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Legends, Myths, and Fairy Tales- what lore tickles your adventure bone?

posted by Sinaz20 on - last edited - Viewed by 1.3K users

Hi everyone. I just wanted to spark a new conversation as some of us swirl visions of Daventry in the backs of our minds (while working on current projects.)

I have been thinking a lot about the source inspiration for the King's Quest games. Roberta Williams developed a rich world of twisted fairytales, classical myth, and fantasy conventions. She pulled from so many sources that by the end of the series, it really felt like she was running out of material. She had begun to dip into more contemporary literature like Lewis Carroll.

I want to know what kind of material interests you. What stories, myth, legend, or fairytales do you feel got left behind or went unexamined?

I'm trying to compile a lot of research material to build a reference library for the eventual team.

I recently finished reading The Once and Future King followed up by Le Morte d'Arthur and have been feeling, "well, now, there's a King's quest!" This has actually spurred me on to more medievalist self-study, as I've begun to read some historical essays concerning the lives and cultures around European medieval cities and castles. I'm also revisiting some of my Norse mythology studies.

I'm going to be reading through the complete works of the Brothers Grimm to freshen up on my fairytales.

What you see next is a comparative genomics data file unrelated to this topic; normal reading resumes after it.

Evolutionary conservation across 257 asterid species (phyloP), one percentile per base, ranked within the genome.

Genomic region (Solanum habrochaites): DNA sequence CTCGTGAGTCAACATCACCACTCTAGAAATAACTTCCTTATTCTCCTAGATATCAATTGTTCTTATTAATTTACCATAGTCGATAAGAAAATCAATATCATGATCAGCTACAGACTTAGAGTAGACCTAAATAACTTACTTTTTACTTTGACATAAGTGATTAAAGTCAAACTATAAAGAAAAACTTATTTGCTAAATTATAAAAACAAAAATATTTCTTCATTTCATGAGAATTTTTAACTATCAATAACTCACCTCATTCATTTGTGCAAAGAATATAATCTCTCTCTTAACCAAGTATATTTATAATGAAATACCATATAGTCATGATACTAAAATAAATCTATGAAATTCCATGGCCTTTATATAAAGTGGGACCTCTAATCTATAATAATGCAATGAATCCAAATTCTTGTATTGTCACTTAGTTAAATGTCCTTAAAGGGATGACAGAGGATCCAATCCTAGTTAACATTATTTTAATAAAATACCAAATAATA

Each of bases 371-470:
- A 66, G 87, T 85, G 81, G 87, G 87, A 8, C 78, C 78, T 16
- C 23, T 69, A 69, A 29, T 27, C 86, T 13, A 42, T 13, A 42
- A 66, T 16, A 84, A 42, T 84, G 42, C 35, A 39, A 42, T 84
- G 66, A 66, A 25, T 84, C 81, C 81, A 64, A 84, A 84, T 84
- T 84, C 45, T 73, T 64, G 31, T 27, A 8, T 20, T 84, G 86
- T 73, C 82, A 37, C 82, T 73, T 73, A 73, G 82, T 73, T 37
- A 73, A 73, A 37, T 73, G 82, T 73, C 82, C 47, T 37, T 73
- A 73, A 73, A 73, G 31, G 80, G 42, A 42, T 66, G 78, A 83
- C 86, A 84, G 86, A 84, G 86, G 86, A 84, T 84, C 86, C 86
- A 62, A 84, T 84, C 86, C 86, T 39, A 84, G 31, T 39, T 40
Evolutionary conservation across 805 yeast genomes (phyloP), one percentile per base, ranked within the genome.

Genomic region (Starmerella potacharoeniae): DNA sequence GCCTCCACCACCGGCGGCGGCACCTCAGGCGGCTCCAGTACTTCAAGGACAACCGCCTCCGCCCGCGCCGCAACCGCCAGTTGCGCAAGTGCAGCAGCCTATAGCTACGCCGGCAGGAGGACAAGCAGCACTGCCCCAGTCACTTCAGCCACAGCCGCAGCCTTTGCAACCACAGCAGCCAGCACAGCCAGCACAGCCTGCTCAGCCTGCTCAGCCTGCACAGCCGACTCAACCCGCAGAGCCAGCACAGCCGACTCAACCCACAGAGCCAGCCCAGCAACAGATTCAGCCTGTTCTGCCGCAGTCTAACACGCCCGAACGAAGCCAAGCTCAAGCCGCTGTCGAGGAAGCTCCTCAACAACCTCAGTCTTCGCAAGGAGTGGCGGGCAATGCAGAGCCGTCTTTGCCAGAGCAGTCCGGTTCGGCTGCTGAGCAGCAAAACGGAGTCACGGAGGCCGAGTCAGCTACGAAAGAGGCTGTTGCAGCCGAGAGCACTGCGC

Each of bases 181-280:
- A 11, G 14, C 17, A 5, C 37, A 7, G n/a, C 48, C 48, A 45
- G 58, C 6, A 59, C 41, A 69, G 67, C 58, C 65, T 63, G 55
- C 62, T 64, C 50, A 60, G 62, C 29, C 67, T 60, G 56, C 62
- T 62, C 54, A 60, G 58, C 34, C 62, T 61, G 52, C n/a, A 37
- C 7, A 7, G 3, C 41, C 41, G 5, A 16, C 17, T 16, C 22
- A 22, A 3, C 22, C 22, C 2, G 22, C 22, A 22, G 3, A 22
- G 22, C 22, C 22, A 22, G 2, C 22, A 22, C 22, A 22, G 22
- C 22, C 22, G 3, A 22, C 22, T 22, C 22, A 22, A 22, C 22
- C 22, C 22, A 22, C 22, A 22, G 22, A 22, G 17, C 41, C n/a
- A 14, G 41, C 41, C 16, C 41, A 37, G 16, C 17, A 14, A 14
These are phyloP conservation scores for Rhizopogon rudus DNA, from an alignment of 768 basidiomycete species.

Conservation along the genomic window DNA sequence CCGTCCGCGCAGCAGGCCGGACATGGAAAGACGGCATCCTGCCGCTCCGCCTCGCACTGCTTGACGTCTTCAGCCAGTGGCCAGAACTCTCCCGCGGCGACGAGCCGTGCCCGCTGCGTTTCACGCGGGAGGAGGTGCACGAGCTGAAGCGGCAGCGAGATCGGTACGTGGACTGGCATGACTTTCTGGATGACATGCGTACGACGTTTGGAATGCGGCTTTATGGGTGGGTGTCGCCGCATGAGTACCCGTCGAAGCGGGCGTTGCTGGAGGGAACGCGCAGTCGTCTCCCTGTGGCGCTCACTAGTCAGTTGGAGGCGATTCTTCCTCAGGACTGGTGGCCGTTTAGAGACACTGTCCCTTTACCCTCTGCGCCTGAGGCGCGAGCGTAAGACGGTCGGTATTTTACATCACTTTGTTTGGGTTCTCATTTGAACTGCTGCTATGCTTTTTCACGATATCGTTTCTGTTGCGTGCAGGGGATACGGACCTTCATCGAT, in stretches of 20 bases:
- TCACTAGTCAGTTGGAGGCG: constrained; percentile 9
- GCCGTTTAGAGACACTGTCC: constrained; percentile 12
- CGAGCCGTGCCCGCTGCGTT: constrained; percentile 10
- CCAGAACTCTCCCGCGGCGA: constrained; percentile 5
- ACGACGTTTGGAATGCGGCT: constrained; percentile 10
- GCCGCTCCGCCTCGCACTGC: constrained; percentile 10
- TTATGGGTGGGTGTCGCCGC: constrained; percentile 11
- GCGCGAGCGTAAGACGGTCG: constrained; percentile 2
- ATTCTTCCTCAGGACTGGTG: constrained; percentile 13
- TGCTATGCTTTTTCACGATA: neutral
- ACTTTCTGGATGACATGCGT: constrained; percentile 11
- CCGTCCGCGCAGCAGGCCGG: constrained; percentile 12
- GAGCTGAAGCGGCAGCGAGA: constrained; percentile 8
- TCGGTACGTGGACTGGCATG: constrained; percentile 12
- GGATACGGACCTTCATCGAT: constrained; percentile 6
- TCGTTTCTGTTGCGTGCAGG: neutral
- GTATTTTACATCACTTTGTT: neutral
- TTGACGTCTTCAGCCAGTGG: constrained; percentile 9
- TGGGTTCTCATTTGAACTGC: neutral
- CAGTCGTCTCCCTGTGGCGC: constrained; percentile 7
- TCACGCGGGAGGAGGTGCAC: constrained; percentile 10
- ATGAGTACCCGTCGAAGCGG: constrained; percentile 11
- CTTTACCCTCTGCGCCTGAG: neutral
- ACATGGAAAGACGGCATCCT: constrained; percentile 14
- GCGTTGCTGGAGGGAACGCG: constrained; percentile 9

Obviously The Lord of the Rings is topical, so I'd like to hear some opinion about the themes and setting of Middle Earth. Appropriate? Relevant? No, no, stay away?

King's Quest has mostly been centered on European folklore, later reaching out to the Arabian Nights tales and nonsense (as in surreal) literature. Are there any other ethnic folklores/literature that I should consider? Would these other folklores feel off brand? I am partial to Chinese and Japanese legend, but that just seems totally out of left field for a King's Quest game. What do you think?

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  • @Sinaz20 said: At first, I was like, meh. But then, I thought it's not too far off of including Egyptian and Arabian mythology.

    I'd be interested to see what other people think about this.

    There's no particular reason for any mythos to be excluded as long as can be twisted around to make some sort of logical sense. There's nothing in particular that should preclude, say, a ziggurat temple in KQ.

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    Sinaz20 Telltale Staff

    @KuroShiro said: There's no particular reason for any mythos to be excluded as long as can be twisted around to make some sort of logical sense. There's nothing in particular that should preclude, say, a ziggurat temple in KQ.

    Well, I'd be wary of just dropping some mesoamerican architecture in for the sake of differentiation.

    What about mayan and aztec mythology?

    The bits I'd be more interested in would be the mythical themes, gods, and beasts... and how they would fit in a King's Quest game.

  • I was thinking of the gods in particular. It would be hard to find greater mythical figures than the likes of the Feathered Serpent, Quetzalcoatl.

    If anyone is interested, I could obtain and post images from a few popular culture (entertainment) interpretations of this theme that I found particularly evocative.

    Just let me know.

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    Sinaz20 Telltale Staff

    Post away.